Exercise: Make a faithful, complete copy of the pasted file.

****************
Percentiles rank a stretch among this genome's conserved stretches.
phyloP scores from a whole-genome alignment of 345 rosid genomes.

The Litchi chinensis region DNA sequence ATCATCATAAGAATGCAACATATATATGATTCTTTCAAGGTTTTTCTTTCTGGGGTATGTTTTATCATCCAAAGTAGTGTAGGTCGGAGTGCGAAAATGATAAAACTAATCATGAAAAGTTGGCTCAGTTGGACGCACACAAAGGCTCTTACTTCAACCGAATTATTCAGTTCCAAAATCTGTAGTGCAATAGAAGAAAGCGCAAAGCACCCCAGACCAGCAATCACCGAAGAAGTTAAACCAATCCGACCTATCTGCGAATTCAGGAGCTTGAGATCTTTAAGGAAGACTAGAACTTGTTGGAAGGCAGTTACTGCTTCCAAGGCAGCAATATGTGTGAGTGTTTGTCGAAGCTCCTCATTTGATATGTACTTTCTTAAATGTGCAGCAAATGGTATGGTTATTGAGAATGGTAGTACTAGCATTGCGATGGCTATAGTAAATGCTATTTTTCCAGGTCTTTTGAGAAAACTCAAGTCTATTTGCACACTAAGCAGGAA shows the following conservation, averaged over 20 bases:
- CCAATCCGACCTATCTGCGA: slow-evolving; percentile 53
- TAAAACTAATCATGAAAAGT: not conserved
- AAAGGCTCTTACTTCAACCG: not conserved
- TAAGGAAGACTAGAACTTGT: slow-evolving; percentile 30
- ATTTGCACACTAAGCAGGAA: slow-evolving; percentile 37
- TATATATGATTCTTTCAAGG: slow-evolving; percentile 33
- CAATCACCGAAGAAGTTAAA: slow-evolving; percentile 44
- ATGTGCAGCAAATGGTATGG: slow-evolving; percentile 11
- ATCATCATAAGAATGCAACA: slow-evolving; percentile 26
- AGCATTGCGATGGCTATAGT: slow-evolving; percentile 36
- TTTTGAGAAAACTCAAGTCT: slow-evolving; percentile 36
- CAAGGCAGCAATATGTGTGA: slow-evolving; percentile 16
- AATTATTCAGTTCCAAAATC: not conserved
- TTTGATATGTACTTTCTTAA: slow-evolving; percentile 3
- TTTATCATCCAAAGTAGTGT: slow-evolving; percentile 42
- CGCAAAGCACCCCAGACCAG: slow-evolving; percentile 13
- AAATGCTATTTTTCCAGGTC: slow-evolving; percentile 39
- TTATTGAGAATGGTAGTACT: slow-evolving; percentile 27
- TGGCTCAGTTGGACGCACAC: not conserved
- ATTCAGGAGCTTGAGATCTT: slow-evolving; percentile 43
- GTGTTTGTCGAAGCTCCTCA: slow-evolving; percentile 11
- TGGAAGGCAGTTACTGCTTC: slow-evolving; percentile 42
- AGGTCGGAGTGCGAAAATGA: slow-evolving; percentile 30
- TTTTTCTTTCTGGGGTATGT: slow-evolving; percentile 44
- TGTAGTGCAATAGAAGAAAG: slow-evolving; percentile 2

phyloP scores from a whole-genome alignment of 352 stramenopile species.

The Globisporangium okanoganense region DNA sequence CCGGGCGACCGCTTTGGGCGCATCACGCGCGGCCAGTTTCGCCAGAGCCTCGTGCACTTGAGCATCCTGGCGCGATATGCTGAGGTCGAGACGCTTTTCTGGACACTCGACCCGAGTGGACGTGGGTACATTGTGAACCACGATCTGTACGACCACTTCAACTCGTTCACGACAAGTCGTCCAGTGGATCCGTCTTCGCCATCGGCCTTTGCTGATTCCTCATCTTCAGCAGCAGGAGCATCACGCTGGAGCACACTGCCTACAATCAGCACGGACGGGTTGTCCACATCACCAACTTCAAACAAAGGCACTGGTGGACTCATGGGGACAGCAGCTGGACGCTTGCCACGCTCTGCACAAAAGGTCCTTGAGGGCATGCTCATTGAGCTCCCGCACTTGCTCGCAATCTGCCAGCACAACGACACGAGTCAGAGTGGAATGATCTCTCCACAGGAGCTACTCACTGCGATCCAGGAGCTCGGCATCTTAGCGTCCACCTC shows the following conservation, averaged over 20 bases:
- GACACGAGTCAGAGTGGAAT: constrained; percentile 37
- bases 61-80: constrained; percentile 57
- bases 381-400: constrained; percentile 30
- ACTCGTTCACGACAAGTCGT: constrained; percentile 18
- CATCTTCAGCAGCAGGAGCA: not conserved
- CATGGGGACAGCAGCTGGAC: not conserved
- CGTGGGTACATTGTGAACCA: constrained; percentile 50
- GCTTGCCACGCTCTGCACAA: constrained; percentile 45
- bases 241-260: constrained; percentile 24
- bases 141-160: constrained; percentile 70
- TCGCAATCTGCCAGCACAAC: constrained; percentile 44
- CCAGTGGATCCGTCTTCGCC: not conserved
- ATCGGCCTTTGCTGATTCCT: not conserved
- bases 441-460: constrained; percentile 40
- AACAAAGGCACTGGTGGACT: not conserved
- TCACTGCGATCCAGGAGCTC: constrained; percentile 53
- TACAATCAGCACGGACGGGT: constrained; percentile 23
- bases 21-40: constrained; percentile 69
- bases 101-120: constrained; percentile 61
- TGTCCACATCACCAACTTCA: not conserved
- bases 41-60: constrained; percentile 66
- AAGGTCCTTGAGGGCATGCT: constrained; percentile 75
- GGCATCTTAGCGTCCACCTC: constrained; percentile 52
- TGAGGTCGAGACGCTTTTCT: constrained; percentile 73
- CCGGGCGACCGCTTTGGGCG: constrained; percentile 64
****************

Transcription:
Percentiles rank a stretch among this genome's conserved stretches.
phyloP scores from a whole-genome alignment of 345 rosid genomes.

The Litchi chinensis region DNA sequence ATCATCATAAGAATGCAACATATATATGATTCTTTCAAGGTTTTTCTTTCTGGGGTATGTTTTATCATCCAAAGTAGTGTAGGTCGGAGTGCGAAAATGATAAAACTAATCATGAAAAGTTGGCTCAGTTGGACGCACACAAAGGCTCTTACTTCAACCGAATTATTCAGTTCCAAAATCTGTAGTGCAATAGAAGAAAGCGCAAAGCACCCCAGACCAGCAATCACCGAAGAAGTTAAACCAATCCGACCTATCTGCGAATTCAGGAGCTTGAGATCTTTAAGGAAGACTAGAACTTGTTGGAAGGCAGTTACTGCTTCCAAGGCAGCAATATGTGTGAGTGTTTGTCGAAGCTCCTCATTTGATATGTACTTTCTTAAATGTGCAGCAAATGGTATGGTTATTGAGAATGGTAGTACTAGCATTGCGATGGCTATAGTAAATGCTATTTTTCCAGGTCTTTTGAGAAAACTCAAGTCTATTTGCACACTAAGCAGGAA shows the following conservation, averaged over 20 bases:
- CCAATCCGACCTATCTGCGA: slow-evolving; percentile 53
- TAAAACTAATCATGAAAAGT: not conserved
- AAAGGCTCTTACTTCAACCG: not conserved
- TAAGGAAGACTAGAACTTGT: slow-evolving; percentile 30
- ATTTGCACACTAAGCAGGAA: slow-evolving; percentile 37
- TATATATGATTCTTTCAAGG: slow-evolving; percentile 33
- CAATCACCGAAGAAGTTAAA: slow-evolving; percentile 44
- ATGTGCAGCAAATGGTATGG: slow-evolving; percentile 11
- ATCATCATAAGAATGCAACA: slow-evolving; percentile 26
- AGCATTGCGATGGCTATAGT: slow-evolving; percentile 36
- TTTTGAGAAAACTCAAGTCT: slow-evolving; percentile 36
- CAAGGCAGCAATATGTGTGA: slow-evolving; percentile 16
- AATTATTCAGTTCCAAAATC: not conserved
- TTTGATATGTACTTTCTTAA: slow-evolving; percentile 3
- TTTATCATCCAAAGTAGTGT: slow-evolving; percentile 42
- CGCAAAGCACCCCAGACCAG: slow-evolving; percentile 13
- AAATGCTATTTTTCCAGGTC: slow-evolving; percentile 39
- TTATTGAGAATGGTAGTACT: slow-evolving; percentile 27
- TGGCTCAGTTGGACGCACAC: not conserved
- ATTCAGGAGCTTGAGATCTT: slow-evolving; percentile 43
- GTGTTTGTCGAAGCTCCTCA: slow-evolving; percentile 11
- TGGAAGGCAGTTACTGCTTC: slow-evolving; percentile 42
- AGGTCGGAGTGCGAAAATGA: slow-evolving; percentile 30
- TTTTTCTTTCTGGGGTATGT: slow-evolving; percentile 44
- TGTAGTGCAATAGAAGAAAG: slow-evolving; percentile 2

phyloP scores from a whole-genome alignment of 352 stramenopile species.

The Globisporangium okanoganense region DNA sequence CCGGGCGACCGCTTTGGGCGCATCACGCGCGGCCAGTTTCGCCAGAGCCTCGTGCACTTGAGCATCCTGGCGCGATATGCTGAGGTCGAGACGCTTTTCTGGACACTCGACCCGAGTGGACGTGGGTACATTGTGAACCACGATCTGTACGACCACTTCAACTCGTTCACGACAAGTCGTCCAGTGGATCCGTCTTCGCCATCGGCCTTTGCTGATTCCTCATCTTCAGCAGCAGGAGCATCACGCTGGAGCACACTGCCTACAATCAGCACGGACGGGTTGTCCACATCACCAACTTCAAACAAAGGCACTGGTGGACTCATGGGGACAGCAGCTGGACGCTTGCCACGCTCTGCACAAAAGGTCCTTGAGGGCATGCTCATTGAGCTCCCGCACTTGCTCGCAATCTGCCAGCACAACGACACGAGTCAGAGTGGAATGATCTCTCCACAGGAGCTACTCACTGCGATCCAGGAGCTCGGCATCTTAGCGTCCACCTC shows the following conservation, averaged over 20 bases:
- GACACGAGTCAGAGTGGAAT: constrained; percentile 37
- bases 61-80: constrained; percentile 57
- bases 381-400: constrained; percentile 30
- ACTCGTTCACGACAAGTCGT: constrained; percentile 18
- CATCTTCAGCAGCAGGAGCA: not conserved
- CATGGGGACAGCAGCTGGAC: not conserved
- CGTGGGTACATTGTGAACCA: constrained; percentile 50
- GCTTGCCACGCTCTGCACAA: constrained; percentile 45
- bases 241-260: constrained; percentile 24
- bases 141-160: constrained; percentile 70
- TCGCAATCTGCCAGCACAAC: constrained; percentile 44
- CCAGTGGATCCGTCTTCGCC: not conserved
- ATCGGCCTTTGCTGATTCCT: not conserved
- bases 441-460: constrained; percentile 40
- AACAAAGGCACTGGTGGACT: not conserved
- TCACTGCGATCCAGGAGCTC: constrained; percentile 53
- TACAATCAGCACGGACGGGT: constrained; percentile 23
- bases 21-40: constrained; percentile 69
- bases 101-120: constrained; percentile 61
- TGTCCACATCACCAACTTCA: not conserved
- bases 41-60: constrained; percentile 66
- AAGGTCCTTGAGGGCATGCT: constrained; percentile 75
- GGCATCTTAGCGTCCACCTC: constrained; percentile 52
- TGAGGTCGAGACGCTTTTCT: constrained; percentile 73
- CCGGGCGACCGCTTTGGGCG: constrained; percentile 64